RESPONDING TO REQUESTS FROM LOCAL
18. The MDP gave two reasons for the proposal to
replace the present power of MDP constables to act 'in the vicinity'
of defence land with one of responding to requests from local
forces for assistance in a specific investigation or operation.
First, there has always been uncertainty about precisely what
'in the vicinity' means; the Assistant Chief Constable of the
MDP, Mr David Ray, told us
It is too vague and imprecise and that uncertainty
leads to hesitation perhaps at a time when officers are required
to take immediate decisions. It also exposes them to some vulnerability
because if they have got it wrong they could be liable in law
for carrying out what they think is the reasonable job of fighting
The proposal in the Anti-Terrorism Bill is more precisely
drawn than the one it has replaced in the Armed Forces Bill, which
would have allowed 'standing arrangements at a high level under
which the MDP may take on the performance of agreed policing duties
in areas close to defence land'.
Mr Paul Crowther, Head of the MDP Secretariat, told us that that
proposal in the Armed Forces Bill had 'aroused a good deal of
discussion and soul searching' and the Minister confirmed during
consideration of the current Bill in the House that a decision
had been taken not to pursue the proposal because of expressions
The present Bill sets out a narrower and more clearly defined
proposal, which is much less susceptible to differences of interpretation
than either the present situation or what was proposed in the
Armed Forces Bill. We therefore regard it as an improvement.
19. The changed security environment since 11 September
provides a further and more urgent justification for amending
the MDP's powers in this way. The heightened terrorist threat
and the possibility that suicide attacks might be used mean that,
in the words of the Assistant Chief Constable, 'if a terrorist
reaches the establishment that we are protecting he has probably
succeeded' and therefore the MDP's jurisdiction needs to be capable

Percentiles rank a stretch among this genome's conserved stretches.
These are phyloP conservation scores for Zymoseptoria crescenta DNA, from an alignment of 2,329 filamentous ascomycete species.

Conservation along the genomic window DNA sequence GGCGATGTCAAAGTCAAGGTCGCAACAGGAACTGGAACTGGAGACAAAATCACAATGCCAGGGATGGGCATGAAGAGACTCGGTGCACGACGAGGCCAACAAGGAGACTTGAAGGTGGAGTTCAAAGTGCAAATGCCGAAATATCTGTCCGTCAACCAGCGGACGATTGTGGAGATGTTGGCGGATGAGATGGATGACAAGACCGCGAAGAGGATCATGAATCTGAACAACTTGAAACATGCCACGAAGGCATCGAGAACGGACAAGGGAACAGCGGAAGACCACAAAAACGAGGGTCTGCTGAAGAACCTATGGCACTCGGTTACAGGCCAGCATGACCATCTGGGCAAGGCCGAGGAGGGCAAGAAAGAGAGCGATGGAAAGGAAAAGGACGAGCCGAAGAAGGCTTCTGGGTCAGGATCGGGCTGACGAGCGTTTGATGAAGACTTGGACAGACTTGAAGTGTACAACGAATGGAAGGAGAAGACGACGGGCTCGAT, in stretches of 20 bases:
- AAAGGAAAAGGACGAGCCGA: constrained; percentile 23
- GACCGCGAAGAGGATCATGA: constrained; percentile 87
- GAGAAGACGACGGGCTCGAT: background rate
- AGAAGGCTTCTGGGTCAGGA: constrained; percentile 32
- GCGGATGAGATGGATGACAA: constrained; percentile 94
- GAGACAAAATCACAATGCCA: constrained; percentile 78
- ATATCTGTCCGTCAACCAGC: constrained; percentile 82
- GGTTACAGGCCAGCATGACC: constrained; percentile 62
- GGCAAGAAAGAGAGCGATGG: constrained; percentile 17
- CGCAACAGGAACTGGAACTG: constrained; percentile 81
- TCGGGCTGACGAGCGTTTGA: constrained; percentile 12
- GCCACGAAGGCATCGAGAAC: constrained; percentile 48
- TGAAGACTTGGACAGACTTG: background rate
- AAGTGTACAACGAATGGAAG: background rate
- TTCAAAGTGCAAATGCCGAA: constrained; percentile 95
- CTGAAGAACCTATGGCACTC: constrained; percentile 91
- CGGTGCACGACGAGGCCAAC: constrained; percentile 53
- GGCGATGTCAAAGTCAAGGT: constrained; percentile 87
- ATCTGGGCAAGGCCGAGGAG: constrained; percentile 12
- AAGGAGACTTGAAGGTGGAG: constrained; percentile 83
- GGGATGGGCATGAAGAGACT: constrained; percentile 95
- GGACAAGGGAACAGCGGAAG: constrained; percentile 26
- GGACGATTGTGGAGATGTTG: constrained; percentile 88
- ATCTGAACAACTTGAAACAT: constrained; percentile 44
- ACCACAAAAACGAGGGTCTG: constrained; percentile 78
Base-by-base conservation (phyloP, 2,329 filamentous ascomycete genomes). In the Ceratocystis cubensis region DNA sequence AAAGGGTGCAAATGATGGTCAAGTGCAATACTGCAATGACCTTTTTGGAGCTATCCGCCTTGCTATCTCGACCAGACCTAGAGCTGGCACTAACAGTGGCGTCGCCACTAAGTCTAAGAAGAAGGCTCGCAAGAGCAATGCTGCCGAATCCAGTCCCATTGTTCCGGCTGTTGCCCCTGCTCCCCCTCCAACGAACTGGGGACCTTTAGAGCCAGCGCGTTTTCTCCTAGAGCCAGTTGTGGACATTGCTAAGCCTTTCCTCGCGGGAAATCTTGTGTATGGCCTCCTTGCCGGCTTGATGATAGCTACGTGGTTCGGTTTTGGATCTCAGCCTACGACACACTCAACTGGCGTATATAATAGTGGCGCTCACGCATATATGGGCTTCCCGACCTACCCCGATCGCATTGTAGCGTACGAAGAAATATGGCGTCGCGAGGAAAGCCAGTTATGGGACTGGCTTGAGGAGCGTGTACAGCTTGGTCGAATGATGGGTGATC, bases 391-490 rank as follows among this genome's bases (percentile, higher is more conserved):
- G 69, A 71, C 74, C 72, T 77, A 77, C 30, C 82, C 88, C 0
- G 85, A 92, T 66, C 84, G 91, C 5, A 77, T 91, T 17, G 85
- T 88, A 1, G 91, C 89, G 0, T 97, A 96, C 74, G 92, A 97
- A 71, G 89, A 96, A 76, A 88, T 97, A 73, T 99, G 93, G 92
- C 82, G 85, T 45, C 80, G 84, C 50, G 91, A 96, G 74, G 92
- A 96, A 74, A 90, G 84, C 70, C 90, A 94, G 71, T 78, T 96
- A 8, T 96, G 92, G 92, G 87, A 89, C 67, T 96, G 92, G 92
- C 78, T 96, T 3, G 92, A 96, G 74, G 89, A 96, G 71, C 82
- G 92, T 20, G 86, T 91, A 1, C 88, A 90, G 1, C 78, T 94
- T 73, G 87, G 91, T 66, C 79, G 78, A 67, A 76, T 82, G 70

of extending out from the bases which they cover.
American military bases in the UK are now regarded as more vulnerable
to terrorist attack than previously. The MDP believe this changed
situation puts an onus on them to respond in a different way and
to be more 'proactive' in the way they carry out their role
We now have to take our activities to counter terrorist
measures further out than we have before. This takes us into the
realms of Home Office policing areas and clearly it requires a
lot more joint working .. Our activities ... take us further out,
bring us more into the public arena, and dealing with more preparatory
acts of terrorism rather than the actual offences themselves ...
That means we have to be able to act outside the normal MoD property
The MDP are already carrying out joint operations
with local police forces to promote the security of military bases;
examples were given of such activity in North Yorkshire and Suffolk.
These currently rely on specific written agreements between local
forces and the MDP. Mr Ray told us that: 'It is working very well
but we are hampered to the extent that the MDP can participate
by the need for this jurisdiction'.
Representing the Association of Chief Police Officers of England,
Wales and Northern Ireland (ACPO), Mr John Giffard, Chief Constable
of Staffordshire Police and Chairman of ACPO's General Policing
Business Area, told us that his organisation firmly supported